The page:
The justification for creating many of the protected areas in the western Amazon was to generate ecotourism. By bringing in responsible tourism, you create jobs for local people (which motivates and educates them about the value of the forest), and you also teach your travelers about the importance of the rainforest and the life within it. To do this, you need only use a small part of much larger protected areas, so it's a win-win. My entire time in the Amazon I have worked with my indigenous partners to bring travelers from all over the world to the jungle. Through Tamandua Expeditions LLC, which I co-own with a partner and long-time friend from New York, we are trying to protect wildlife and forest on an increasingly large scale. Right now, we are providing a way for adventurers, photographers, yogis, universities, and people from all walks of life to experience the Amazon. It is really becoming a beautiful thing. We are still growing, but if we reach our goals, we'll be protecting a massive amount of rainforest, educating and linking people from all over the globe, and having a hell of a lot of fun at the same time!

Guiding with Tamandua allows me to share my love of the jungle with other people. I think it is really important for people to get out of their apartments, get away from their phones—to get dirty, and go to somewhere completely off the human grid. At our stations on the Las Piedras and Tambopata Rivers, we have no electricity and are completely isolated in the wilderness. The stars are brilliant, the water is so clean you can swim and drink the river at the same time. And of course there are the incredible animal sightings. It is true adventure, and it really allows people to see some incredible things, look at the world differently, and learn about themselves and how the world really works.

What motivated you to write this book?

I grew up on adventure stories, both fictional and true-life. I have always loved them. The stories I read as a kid and those I enjoy today have had a profound influence on my ideas, dreams, and motivations. I remember the first time my parents read me The Lord of the Rings, and thinking how badly I wanted to be able to travel the way Aragorn did, and just go wherever I pleased (which today manifests in solo expeditions in various wildernesses, something I view as perhaps my greatest passion). I also remember reading about real people like Winston Churchill—who went searching for adventure as a young man—and look where he ended up! Jane Goodall was another favorite—she traveled to Africa when she was barely twenty, at a time when that was unheard of for a young woman, and she changed the way we view humans and animals. These people motivated me to get out there and really go after what I wanted in life, and so I have always been fascinated with the power of storytelling.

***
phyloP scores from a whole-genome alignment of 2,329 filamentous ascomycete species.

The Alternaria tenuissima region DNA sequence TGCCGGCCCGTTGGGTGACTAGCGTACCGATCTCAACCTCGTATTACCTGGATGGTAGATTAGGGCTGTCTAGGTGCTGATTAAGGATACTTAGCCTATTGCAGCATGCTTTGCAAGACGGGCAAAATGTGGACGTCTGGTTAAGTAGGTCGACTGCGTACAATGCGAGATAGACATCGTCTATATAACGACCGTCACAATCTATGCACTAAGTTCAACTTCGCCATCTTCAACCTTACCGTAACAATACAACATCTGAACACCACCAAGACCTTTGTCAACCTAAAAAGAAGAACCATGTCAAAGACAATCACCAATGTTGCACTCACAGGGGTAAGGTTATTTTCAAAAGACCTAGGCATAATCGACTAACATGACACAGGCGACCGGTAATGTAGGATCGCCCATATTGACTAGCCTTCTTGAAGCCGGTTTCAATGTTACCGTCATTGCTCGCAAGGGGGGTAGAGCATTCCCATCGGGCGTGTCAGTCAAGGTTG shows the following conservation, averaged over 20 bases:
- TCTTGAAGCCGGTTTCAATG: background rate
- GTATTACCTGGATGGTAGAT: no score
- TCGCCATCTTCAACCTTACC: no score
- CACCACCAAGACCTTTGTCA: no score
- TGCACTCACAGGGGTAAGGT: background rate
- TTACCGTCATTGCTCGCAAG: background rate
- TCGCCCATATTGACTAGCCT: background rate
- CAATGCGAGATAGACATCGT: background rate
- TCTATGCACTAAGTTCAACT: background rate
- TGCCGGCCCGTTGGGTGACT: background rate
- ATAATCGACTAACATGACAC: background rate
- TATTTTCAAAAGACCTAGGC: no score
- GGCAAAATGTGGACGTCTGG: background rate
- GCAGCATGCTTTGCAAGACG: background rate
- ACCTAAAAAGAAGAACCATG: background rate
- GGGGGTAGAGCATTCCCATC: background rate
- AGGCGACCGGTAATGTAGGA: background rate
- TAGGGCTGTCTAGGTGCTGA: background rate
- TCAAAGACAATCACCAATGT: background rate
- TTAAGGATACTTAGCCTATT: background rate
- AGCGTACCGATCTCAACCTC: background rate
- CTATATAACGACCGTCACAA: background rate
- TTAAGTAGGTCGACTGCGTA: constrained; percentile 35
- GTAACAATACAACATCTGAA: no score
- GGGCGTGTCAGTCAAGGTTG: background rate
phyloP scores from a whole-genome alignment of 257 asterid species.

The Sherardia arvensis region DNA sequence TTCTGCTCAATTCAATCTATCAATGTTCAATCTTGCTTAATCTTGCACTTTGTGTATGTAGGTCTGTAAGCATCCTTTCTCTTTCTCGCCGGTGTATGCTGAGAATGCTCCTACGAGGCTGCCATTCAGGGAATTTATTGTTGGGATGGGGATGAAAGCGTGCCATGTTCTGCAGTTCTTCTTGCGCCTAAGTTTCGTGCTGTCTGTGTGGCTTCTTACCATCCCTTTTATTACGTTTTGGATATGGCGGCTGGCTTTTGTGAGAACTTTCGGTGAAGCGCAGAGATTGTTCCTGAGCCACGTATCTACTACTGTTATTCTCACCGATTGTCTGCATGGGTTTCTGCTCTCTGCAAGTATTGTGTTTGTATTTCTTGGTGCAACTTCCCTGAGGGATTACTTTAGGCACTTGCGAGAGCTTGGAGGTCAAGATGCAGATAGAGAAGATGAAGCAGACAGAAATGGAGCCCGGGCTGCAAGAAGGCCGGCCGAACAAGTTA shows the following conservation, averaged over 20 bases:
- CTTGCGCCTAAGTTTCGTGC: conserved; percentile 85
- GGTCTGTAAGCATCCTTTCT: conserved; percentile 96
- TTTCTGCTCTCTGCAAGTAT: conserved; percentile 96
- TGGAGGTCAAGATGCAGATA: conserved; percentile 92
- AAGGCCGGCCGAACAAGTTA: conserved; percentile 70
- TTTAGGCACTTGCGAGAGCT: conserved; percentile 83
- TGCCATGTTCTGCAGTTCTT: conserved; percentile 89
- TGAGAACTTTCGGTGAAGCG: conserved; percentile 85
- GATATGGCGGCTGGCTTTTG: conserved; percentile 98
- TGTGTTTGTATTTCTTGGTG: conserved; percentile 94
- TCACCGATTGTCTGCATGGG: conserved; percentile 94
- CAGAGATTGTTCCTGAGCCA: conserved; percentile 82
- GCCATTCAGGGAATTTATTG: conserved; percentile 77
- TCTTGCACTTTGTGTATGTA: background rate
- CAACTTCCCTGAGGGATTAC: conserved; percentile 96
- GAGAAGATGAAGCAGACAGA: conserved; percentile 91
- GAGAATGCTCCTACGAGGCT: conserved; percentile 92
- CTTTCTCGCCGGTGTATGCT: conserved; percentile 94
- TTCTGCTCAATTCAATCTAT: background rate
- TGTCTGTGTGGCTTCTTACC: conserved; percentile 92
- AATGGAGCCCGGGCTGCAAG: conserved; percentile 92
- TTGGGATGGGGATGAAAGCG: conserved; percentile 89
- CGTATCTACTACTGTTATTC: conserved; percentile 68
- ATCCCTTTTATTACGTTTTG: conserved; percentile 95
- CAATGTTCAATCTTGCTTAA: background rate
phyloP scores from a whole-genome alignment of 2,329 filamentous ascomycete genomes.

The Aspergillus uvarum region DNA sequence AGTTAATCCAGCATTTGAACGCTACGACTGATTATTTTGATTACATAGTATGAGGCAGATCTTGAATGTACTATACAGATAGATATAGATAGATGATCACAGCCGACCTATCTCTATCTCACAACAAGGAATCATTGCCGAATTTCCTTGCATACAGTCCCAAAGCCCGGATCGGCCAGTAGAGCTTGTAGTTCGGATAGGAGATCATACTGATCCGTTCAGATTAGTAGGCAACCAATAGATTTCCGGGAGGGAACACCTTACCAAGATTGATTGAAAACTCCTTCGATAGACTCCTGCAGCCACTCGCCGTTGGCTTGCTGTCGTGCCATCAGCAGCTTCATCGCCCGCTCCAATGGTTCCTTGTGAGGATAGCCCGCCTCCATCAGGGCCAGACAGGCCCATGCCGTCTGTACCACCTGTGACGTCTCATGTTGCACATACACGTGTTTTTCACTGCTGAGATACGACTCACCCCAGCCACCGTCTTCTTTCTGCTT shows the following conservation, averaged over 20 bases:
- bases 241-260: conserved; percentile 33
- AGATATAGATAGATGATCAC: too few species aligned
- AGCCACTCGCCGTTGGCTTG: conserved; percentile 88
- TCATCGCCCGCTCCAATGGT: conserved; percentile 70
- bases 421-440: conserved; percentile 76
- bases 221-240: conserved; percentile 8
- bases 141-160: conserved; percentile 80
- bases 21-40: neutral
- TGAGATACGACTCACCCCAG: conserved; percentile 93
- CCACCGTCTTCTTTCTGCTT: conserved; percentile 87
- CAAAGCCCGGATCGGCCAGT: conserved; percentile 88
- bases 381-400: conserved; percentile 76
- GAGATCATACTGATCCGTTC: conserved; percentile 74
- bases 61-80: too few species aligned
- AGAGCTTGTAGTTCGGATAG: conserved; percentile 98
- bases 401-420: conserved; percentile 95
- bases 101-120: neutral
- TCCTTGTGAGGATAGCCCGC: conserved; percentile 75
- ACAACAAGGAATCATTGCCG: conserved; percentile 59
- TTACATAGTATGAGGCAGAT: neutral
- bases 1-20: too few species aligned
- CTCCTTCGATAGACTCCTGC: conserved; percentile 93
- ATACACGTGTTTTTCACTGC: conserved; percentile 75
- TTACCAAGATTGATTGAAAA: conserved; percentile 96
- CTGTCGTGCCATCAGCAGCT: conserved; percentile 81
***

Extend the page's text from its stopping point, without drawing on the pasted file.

There came a point for me, after a few years of working in the Amazon and other rainforests, when I realized I had seen some things and had some encounters and relationships with animals and places that were pretty unique. Around the same time it occurred to me that of all the great adventure accounts I had read, very few of them were written with any awareness of the natural world. I have tried to write the book that I always wanted to read—something that could bring out the magnificence and complexity of the jungle and make it accessible to a larger audience.

Over the years, in the various stages of creating Mother of God, I completely fell in love with writing. We are at such a complex, exciting, and crucial point in history, and I think that stories are more powerful today than ever. Currently my time is divided between traveling and researching a different nonfiction project, as well as grappling with the construction of a novel that has been growing in my mind for years and is just now becoming a real work.

Who have you discovered lately?

I love adventure and natural history and was completely awed by John Vaillant's book The Tiger. He takes you to a part of the world few know exists, focusing on perhaps the single most awe-inspiring creature in existence, and introduces you to some truly incredible (and real!) people. What a great adventure that was! I also recently discovered Candice Millard's historical adventure The River of Doubt—about former President Teddy Roosevelt's exploration of an Amazon tributary—another incredible read I am really getting into Cormac McCarthy—his writing style is mesmerizing, and I think he paints the human-nature relationship in a really dark hyper-realistic light that is totally fascinating. What I love the most about his storytelling is you don't have that comfort that everything is going to be okay in the end. He is not afraid to rip your guts out.

[Candice Millard's River of Doubt was a 2005 Discover selection, as was McCarthy's All the Pretty Horses in 1991].

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  • Posted April 22, 2014

    The book is a wonderful read.  You will have a deep appreciation

    The book is a wonderful read.  You will have a deep appreciation for Biodiversity and the great need for all of us to support respect and care for the planet's remaining areas that are habitat for great numbers of still-unknown plants and species of animals.  

    3 out of 3 people found this review helpful.